Attempts at risk aversion by shunning the accused, which has undeniably been the response of some in the Church, have not really served to either avert financial risk or improve public perception of the Church's integrity in the matter. A growing number of clergy have personal experience of the Church's current efforts to indicate that it no longer "shelters" its accused, but now holds them in disdainful contempt. The process has merely been seen as the Church's attempt to respond to a public scandal by perpetrating a private one. I correspond with a number of imprisoned priests, guilty and not, who live as outcasts and pariahs in both the unforgiving prison society in which they now exist and the apparently unforgiving Church which they once served.
Gordon J. MacRae
As an evangelical, I too am disturbed by the strident statements made by some evangelical leaders about Roman Catholicism (While We're At It, November 1997). I personally know too many genuine believers (my daughter-in-law included) in that communion to paint with so wide a brush.
However, Catholics would be mistaken to conclude that all defections from their church are the result of misleading attacks by "Catholic bashers." Ralph Martin, lay leader in the Catholic charismatic renewal, addresses this issue in "Why Catholics Leave" (New Covenant, July/August, 1990).
Martin states that one response to this situation is to blame Protestants for evangelizing Catholics. However, Martin's view is that "while ‘underhanded' means of evangelizing are not unknown, most of these ex-Catholics were not lured by such means." Often "they met coworkers, friends . . . or a preacher at a church service . . . who offered them a fuller experience of Christ . . . than they were experiencing in the Catholic Church." Indeed, "Many talk as if they've encountered the Lord himself for the first time."
Bishop Flores of San Antonio spoke almost thirty years ago "of many Catholics who have been ‘sacramentalized' but never effectively ‘evangelized.'" Father Avery Dulles, S.J., has written more recently of the "many Christians, including Catholics, [who] were never evangelized, [who] have never made a living personal commitment to Christ and the Gospel."
Ralph E. MacKenzie
San Diego, CA
Richard John Neuhaus (While We're At It, November 1997) muses, along with Bonhoeffer and Kierkegaard, that Martin Luther today would be so aghast at subsequent history that, given a chance, he would go back and say just the opposite of what he said during the Reformation. I suppose one could just as easily argue that the birth of this nation resulted more from the "secondary motives of history" than from the "genius of its founding," and that, seeing both personal liberty and governmental regulation gone haywire, the founding fathers today would say the opposite of what they said then.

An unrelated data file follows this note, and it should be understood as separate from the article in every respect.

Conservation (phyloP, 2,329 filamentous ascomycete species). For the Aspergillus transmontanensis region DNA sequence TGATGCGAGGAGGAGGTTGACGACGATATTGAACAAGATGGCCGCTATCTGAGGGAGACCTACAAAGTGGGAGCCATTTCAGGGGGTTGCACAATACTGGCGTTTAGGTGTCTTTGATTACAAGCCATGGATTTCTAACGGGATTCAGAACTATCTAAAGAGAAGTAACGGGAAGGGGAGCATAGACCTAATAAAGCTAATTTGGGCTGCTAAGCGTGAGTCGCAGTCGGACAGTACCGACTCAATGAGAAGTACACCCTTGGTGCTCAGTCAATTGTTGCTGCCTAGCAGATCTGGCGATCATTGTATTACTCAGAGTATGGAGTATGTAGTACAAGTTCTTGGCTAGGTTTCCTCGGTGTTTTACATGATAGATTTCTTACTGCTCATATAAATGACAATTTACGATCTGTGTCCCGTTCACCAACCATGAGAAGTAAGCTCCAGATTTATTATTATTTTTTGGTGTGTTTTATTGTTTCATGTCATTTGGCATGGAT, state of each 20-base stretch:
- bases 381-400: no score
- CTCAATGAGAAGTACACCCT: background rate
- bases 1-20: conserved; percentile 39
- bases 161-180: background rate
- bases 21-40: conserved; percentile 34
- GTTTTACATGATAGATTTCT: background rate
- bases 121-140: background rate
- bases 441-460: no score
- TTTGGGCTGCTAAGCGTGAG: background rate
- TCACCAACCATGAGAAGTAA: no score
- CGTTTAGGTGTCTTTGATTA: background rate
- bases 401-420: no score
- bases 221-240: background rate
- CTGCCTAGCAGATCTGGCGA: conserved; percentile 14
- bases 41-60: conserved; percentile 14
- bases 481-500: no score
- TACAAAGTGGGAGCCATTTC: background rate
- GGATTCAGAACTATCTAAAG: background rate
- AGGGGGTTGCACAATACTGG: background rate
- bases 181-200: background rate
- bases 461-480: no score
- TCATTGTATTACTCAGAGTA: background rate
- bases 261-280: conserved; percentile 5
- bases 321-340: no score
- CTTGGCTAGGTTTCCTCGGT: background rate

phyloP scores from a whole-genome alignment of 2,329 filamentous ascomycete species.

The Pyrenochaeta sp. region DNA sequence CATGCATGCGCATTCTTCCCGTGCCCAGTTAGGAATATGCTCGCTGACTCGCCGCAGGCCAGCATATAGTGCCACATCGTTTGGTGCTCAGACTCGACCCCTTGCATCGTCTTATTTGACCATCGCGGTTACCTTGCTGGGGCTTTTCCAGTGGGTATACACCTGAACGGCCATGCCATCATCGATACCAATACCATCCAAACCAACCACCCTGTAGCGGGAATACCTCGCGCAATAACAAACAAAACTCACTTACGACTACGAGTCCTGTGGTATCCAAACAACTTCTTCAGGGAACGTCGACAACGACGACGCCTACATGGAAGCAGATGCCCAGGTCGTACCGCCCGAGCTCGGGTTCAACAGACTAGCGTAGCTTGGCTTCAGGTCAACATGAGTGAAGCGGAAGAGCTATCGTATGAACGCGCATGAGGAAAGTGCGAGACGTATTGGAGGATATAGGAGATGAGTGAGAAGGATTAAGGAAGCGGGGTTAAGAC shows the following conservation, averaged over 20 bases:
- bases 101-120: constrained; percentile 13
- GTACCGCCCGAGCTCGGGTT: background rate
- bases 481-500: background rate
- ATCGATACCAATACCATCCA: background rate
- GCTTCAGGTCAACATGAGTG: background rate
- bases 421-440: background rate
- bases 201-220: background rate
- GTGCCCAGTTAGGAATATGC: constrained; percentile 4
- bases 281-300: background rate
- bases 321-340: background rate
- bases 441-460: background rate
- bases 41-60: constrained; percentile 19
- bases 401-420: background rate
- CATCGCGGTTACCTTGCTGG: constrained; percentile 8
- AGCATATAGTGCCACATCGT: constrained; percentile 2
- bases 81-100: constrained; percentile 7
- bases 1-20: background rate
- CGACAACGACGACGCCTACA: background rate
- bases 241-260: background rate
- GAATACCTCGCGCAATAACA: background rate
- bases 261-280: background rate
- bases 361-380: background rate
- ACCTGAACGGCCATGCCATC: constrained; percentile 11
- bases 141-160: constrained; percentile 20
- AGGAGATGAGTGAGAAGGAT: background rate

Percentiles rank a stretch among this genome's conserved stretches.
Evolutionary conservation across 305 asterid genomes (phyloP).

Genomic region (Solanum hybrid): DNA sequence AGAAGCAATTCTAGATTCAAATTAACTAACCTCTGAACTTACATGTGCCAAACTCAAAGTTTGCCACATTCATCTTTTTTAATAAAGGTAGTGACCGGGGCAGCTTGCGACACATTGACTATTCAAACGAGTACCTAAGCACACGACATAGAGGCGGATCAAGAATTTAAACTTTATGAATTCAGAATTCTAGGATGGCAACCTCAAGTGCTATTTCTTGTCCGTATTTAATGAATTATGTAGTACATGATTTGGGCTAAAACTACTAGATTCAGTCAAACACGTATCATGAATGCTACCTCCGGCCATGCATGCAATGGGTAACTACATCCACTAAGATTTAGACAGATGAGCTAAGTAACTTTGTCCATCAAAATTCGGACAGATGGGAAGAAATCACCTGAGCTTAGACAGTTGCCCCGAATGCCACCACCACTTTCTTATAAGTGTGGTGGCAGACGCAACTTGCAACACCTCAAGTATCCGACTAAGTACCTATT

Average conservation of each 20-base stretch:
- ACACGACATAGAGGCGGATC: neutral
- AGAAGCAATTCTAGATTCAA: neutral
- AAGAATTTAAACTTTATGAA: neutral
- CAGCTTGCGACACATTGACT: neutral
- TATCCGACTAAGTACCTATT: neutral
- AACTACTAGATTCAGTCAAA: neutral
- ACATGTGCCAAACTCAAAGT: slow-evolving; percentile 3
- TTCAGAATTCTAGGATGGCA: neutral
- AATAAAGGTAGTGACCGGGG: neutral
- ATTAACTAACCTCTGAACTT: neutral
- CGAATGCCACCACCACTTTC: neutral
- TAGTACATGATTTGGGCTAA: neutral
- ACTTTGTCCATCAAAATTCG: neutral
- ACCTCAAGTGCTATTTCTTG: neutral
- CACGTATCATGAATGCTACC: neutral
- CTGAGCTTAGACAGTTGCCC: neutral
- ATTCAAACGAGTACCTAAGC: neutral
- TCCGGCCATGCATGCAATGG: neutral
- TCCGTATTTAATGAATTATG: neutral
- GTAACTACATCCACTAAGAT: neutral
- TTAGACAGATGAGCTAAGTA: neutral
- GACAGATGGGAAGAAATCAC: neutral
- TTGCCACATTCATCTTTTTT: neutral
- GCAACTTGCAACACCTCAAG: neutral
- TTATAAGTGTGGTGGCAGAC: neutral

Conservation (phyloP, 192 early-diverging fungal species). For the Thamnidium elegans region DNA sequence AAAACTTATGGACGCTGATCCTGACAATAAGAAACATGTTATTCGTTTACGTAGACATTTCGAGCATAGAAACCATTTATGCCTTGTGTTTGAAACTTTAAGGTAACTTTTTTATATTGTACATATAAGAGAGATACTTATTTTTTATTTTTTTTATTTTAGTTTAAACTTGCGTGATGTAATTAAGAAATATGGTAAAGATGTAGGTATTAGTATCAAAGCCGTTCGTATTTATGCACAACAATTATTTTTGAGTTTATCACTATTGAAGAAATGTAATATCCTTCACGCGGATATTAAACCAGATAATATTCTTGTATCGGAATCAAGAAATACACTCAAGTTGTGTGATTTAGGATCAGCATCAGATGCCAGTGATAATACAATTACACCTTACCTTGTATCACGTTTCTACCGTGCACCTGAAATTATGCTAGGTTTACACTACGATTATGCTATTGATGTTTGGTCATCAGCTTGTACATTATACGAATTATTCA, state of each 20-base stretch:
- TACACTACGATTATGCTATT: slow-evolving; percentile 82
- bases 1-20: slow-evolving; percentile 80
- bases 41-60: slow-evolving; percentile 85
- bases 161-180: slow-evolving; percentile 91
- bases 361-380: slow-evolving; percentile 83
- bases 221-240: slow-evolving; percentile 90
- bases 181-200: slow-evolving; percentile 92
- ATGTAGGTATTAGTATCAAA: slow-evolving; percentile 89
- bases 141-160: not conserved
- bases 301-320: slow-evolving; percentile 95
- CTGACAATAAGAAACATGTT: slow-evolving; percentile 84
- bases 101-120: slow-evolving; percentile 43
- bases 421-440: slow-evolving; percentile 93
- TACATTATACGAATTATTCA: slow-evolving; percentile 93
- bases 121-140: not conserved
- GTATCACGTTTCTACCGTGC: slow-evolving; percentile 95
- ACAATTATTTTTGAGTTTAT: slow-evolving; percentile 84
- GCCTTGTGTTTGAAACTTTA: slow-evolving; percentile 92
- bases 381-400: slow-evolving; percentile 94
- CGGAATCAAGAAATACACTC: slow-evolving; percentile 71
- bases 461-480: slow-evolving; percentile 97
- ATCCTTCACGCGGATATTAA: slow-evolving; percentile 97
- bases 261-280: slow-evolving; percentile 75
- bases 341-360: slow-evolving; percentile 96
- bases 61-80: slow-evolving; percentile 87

So what? I'd like to think of them as less gutless than that, just as I personally would like to think of Luther as one bold enough to say "Here I stand. I can do no other," not, "Here I stand unless things don't work out down the road." But either way such an argument does not address the issue of whether what was said then remains true or not. A disowned truth remains true.
I realize Father Neuhaus and I disagree on what constitutes an authoritative source of truth, but we should agree that neither Luther's opinions (real or fancied) nor the current state of the Church address the issue of whether Lutherans confess the truth or not. Truth derives from the authority of its source, not the desirability of its consequences. God judges individual Christians according to the fidelity of Christ, and the Church by her fidelity to Christ, i.e., the revelation of Scripture and the Scriptures' God.
(The Rev.) Peter A. Speckhard
Community of Faith Lutheran Church
Spring Grove, IL
Here I stand. For the truth as best as I can understand it. The truth is infallible; my apprehension of it is not. Now we see through a glass darkly (1 Corinthians 13). Given persistent disagreements among us, in the End Time, when everything is clarified, many of us (I expect all of us) will have occasion to say that some things were not as we thought they were. I trust we will be judged faithful when we know more as we were judged faithful when we knew less.